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Electrical Engineering and Physics, or an intership

  1. May 21, 2006 #1
    Hey everyone. I'm an Electrical Engineering student, just finished my freshmen year, and now I'm trying to do decide what to do. In the next couple years, I'll have a glut of extra credits (I'll be taking around 10 credits a semester and my university says 13 is full time, and recommends 16 a semester) because of AP credits and some Lib. Ed. classes I'd take and what not. Anyways, I'm thinking about of what to with my extra classes and have some ideas. I plan on going to grad school either right after I get my BS or soon after.

    1. Electrical Engineering and Physics (with Engineering emphasis) double major. I'm looking at a double major with physics, hopefully I can get a better fundemental understanding of what's happening in EE, and get a leg-up on the job market. I've looked at how difficult it would be, and think I could do it. I've always liked physics, and was thinking maybe it would help on the understanding level.

    2. Electrical Engineering and intership. My college offers "Industrial Assignment" where they basically set you up with an intership your junior and senior year. How much help would two years of experience be when I'm done with school?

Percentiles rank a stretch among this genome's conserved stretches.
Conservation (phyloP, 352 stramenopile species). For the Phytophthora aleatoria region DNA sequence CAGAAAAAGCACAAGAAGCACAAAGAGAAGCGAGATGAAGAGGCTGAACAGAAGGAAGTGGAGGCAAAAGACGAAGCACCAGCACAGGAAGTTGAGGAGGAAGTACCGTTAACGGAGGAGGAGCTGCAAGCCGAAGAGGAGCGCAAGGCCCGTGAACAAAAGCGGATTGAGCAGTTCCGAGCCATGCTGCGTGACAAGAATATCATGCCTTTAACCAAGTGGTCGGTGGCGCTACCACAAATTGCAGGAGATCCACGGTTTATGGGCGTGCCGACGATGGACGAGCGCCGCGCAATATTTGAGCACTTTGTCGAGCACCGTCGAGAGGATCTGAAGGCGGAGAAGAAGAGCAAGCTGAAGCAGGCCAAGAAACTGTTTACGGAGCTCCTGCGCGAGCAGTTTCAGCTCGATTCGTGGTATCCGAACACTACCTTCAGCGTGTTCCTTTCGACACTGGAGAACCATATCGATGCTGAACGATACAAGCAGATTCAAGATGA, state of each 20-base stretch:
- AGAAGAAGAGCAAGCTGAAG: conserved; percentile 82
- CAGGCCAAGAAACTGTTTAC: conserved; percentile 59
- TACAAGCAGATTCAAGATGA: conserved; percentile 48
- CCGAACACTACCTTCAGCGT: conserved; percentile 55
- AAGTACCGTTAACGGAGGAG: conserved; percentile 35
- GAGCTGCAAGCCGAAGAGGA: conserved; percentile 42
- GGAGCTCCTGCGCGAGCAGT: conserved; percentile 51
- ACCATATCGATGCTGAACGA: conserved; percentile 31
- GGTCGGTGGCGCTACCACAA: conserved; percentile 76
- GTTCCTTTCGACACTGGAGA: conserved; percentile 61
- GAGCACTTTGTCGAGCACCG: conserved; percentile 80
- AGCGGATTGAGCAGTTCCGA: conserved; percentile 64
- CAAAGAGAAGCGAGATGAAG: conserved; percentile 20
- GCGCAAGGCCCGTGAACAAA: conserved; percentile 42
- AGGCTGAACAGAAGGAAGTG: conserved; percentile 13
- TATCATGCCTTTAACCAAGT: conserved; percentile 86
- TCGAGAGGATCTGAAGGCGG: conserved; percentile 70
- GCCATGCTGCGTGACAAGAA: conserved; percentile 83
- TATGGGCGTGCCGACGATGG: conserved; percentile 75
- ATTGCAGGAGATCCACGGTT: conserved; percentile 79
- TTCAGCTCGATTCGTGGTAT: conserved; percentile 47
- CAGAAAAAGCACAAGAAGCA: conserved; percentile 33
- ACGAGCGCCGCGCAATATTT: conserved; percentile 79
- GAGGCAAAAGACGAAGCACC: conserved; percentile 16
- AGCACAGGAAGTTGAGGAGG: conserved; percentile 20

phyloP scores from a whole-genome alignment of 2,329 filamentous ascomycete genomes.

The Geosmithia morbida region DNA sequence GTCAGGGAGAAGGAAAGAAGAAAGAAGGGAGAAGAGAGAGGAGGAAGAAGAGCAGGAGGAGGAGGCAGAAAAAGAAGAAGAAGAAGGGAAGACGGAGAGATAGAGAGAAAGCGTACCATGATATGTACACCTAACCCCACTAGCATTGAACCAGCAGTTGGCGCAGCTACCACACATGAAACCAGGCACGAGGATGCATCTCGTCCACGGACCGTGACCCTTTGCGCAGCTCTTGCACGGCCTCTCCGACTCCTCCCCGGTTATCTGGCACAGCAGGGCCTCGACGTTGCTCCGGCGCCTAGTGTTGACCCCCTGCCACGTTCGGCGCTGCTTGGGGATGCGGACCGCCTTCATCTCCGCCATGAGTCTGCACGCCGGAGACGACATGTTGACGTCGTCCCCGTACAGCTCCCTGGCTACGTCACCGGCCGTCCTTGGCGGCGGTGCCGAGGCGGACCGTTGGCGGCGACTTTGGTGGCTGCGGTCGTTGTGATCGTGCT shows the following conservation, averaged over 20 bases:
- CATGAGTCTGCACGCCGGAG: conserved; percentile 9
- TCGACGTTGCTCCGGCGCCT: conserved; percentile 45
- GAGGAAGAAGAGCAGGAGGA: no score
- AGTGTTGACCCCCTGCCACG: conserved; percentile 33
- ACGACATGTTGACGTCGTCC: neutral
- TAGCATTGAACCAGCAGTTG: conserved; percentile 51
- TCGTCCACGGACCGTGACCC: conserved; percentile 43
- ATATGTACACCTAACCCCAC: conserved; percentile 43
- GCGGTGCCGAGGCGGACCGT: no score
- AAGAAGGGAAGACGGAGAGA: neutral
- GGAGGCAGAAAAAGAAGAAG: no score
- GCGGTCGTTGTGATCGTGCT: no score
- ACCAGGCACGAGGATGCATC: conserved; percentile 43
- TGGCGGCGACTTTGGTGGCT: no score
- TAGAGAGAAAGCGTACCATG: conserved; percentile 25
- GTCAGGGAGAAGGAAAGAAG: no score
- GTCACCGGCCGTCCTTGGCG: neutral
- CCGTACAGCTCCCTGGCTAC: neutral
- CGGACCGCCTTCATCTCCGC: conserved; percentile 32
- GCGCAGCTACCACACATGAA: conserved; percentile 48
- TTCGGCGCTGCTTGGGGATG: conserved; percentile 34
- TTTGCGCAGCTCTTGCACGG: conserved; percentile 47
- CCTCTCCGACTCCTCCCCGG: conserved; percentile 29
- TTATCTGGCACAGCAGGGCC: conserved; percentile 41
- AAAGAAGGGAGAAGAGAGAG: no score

3. EE and lots and lots of electives. My other idea is just to take as many EE classes I possibly can, even if it won't get me an extra degree or anything, but just for the pure desire to learn about EE.

    So there's my ideas. I've always loved both electronics and physics, and I think I do pretty well in my classes (have a good GPA). So I guess I'm just wondering what will give me the best help when looking for a job. I'm hoping to get a job that's not paper-pushing...but, I suppose I might have to start there anyways. So anyone who can give me their opinion, I'd greatly appreciate it. Thank you very much!
     
  2. jcsd
  3. May 23, 2006 #2
    Also, I was wondering if learning a second language is helpful in the job hunt. And if so, any languages particularly useful?
     
  4. May 23, 2006 #3

    This depends on where you live, and where you want to work. But as a general rule, it definitely won't hurt.
     
  5. May 24, 2006 #4
    Thanks for the input.

    I live in America, and I guess I probably will work here (but who knows). Any language that is particularly helpful?
     
  6. May 24, 2006 #5

    chroot

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    I'm a circuit designer for a Nasdaq-100 semiconductor manufacturer. I'd honestly suggest you take some computer science classes to round out your curriculum. Strong Unix and general-purpose programming skills are very valuable in most areas of electrical engineering (since all design is now computer-aided), and few EE graduates really have strong CS skills. It'll set you apart from your peers when it comes time to interview for your first job.

    - Warren
     
  7. May 24, 2006 #6
    First off, I'd like to say thanks to everyone on this forum. I think I've read about every post since I've discovered you guys here, and everyone is so hopefully. So thanks for the responses!:smile:

    So, now I'm thinking about a couple things: EE with physics minor, csci minor, or some foreign languages. Which would be the most helpful? Also, would two years of an internship help out much? Thank you again!
     
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